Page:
I had been pursuing a pair of buck for two hours when the larger of the two finally and suddenly walked out into a clearing. And at the perfect moment, it stopped and became alert. I had diffuse sunlight at my back. The deer's head was framed between the closest background trees and the foreground was uninterrupted. In the very short duration of time that the ideal picture remained available, I would have been very fortunate to get one acceptably-framed picture with a prime lens (due to the sneaker zooming required). But with the 200-400 L, I was able to rapidly capture a number of framing variations.
I used the 500 L IS II and 600 L IS II during the trip and they performed excellently, but when the shot really counted, I found myself going with the 200-400 L IS in this location.
Check out some images in the Shenandoah National Park gallery.
Since many of these images were captured with the big white zoom lens, Canon EF 200-400mm f/4L IS USM Ext 1.4x Lens sample pictures are also now available.
I posted a gallery of Hawaii Pictures with at least a little commentary for each.
This image collection is probably not what most are expecting to see. The Hawaiian Islands have extremely diverse climates and landscapes - within individual islands. Temperatures can change from mid-80s to upper 20s within a 2 hour slow-speed drive. And wind can drive home the particular temperature you are in. The average annual rainfall within these small islands can range from over 460" annually down to 10-12" annually.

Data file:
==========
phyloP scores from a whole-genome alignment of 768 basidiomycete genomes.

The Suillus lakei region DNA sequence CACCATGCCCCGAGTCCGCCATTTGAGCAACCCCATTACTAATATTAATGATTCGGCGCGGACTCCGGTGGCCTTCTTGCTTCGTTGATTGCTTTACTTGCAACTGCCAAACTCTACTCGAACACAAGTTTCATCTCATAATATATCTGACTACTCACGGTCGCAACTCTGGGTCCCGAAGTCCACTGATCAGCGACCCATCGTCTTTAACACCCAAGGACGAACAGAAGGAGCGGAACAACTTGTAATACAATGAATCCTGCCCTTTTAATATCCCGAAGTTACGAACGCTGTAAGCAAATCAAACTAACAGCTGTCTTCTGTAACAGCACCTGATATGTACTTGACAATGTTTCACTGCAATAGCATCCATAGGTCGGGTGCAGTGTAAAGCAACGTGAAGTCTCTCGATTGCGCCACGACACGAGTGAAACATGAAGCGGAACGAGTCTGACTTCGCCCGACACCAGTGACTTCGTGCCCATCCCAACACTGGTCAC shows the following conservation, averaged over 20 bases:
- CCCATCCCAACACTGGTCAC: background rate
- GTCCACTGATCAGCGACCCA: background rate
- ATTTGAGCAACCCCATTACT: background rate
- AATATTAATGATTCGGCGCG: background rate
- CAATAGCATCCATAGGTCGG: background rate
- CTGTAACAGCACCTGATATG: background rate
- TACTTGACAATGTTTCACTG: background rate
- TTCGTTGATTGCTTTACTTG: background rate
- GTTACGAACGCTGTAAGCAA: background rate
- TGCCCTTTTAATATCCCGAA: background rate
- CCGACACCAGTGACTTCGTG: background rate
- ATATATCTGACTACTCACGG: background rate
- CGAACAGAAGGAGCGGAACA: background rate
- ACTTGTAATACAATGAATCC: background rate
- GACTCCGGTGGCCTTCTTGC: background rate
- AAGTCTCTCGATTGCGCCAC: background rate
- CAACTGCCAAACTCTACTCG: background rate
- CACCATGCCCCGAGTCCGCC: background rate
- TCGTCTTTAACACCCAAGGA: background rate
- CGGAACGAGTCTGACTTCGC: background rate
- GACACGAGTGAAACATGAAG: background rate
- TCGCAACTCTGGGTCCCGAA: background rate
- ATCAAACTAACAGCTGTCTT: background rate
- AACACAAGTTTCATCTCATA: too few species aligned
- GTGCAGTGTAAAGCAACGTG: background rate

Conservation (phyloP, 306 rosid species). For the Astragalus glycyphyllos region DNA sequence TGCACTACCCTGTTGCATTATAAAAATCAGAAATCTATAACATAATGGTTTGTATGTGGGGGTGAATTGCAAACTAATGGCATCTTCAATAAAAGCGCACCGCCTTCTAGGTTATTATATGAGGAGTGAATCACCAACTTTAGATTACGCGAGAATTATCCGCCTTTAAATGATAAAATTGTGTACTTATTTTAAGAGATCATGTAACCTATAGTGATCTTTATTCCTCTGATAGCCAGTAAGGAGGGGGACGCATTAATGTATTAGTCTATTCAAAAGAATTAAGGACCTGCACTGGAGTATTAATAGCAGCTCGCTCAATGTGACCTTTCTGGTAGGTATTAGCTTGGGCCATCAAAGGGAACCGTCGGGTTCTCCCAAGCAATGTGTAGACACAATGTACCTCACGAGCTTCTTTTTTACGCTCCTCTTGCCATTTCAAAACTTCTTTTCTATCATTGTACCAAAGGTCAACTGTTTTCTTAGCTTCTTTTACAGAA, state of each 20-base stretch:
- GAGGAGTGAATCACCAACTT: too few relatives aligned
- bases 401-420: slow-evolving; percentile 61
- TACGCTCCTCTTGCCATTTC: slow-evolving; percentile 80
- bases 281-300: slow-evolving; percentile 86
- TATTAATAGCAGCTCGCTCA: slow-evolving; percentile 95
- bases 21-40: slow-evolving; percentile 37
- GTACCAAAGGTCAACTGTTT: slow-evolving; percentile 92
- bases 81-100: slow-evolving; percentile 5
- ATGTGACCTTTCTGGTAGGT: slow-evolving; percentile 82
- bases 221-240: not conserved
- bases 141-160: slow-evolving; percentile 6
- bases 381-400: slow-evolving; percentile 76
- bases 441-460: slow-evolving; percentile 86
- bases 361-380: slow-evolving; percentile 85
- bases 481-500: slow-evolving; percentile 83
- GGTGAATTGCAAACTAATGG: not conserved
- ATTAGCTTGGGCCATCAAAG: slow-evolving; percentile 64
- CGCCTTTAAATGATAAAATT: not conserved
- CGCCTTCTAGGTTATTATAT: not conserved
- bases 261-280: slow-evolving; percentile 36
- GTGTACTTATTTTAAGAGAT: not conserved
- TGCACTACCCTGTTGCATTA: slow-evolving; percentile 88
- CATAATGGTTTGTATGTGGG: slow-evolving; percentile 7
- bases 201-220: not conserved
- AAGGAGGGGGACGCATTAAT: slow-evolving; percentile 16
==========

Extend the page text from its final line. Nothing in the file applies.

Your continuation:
The variety of subjects available in Hawaii could occupy my photography interests for a very long time.
I selected a batch of images captured on my Florida photography trip to share with you. This gallery is mostly water and birds, two subjects that Florida is well known for:
The range of bird species encountered on this trip was quite diverse. A diverse range of lenses accompanied me on this trip, but the Canon EF 800mm f/5.6L IS USM Lens along with the Canon EF 300mm f/2.8L IS II USM Lens & Canon EF 2x III Extender combo took care of most of the bird action.
It only took me 8 months to process and post pictures from my September 2011 Glacier and Waterton Lakes National Park photo trip. Better late than never. I had more time in Glacier and the Glacier gallery reflects this.
Images were selected because I liked them - or wanted to share something about these incredible parks. Many images have tips and information shared below them.
The first Glacier image is my favorite: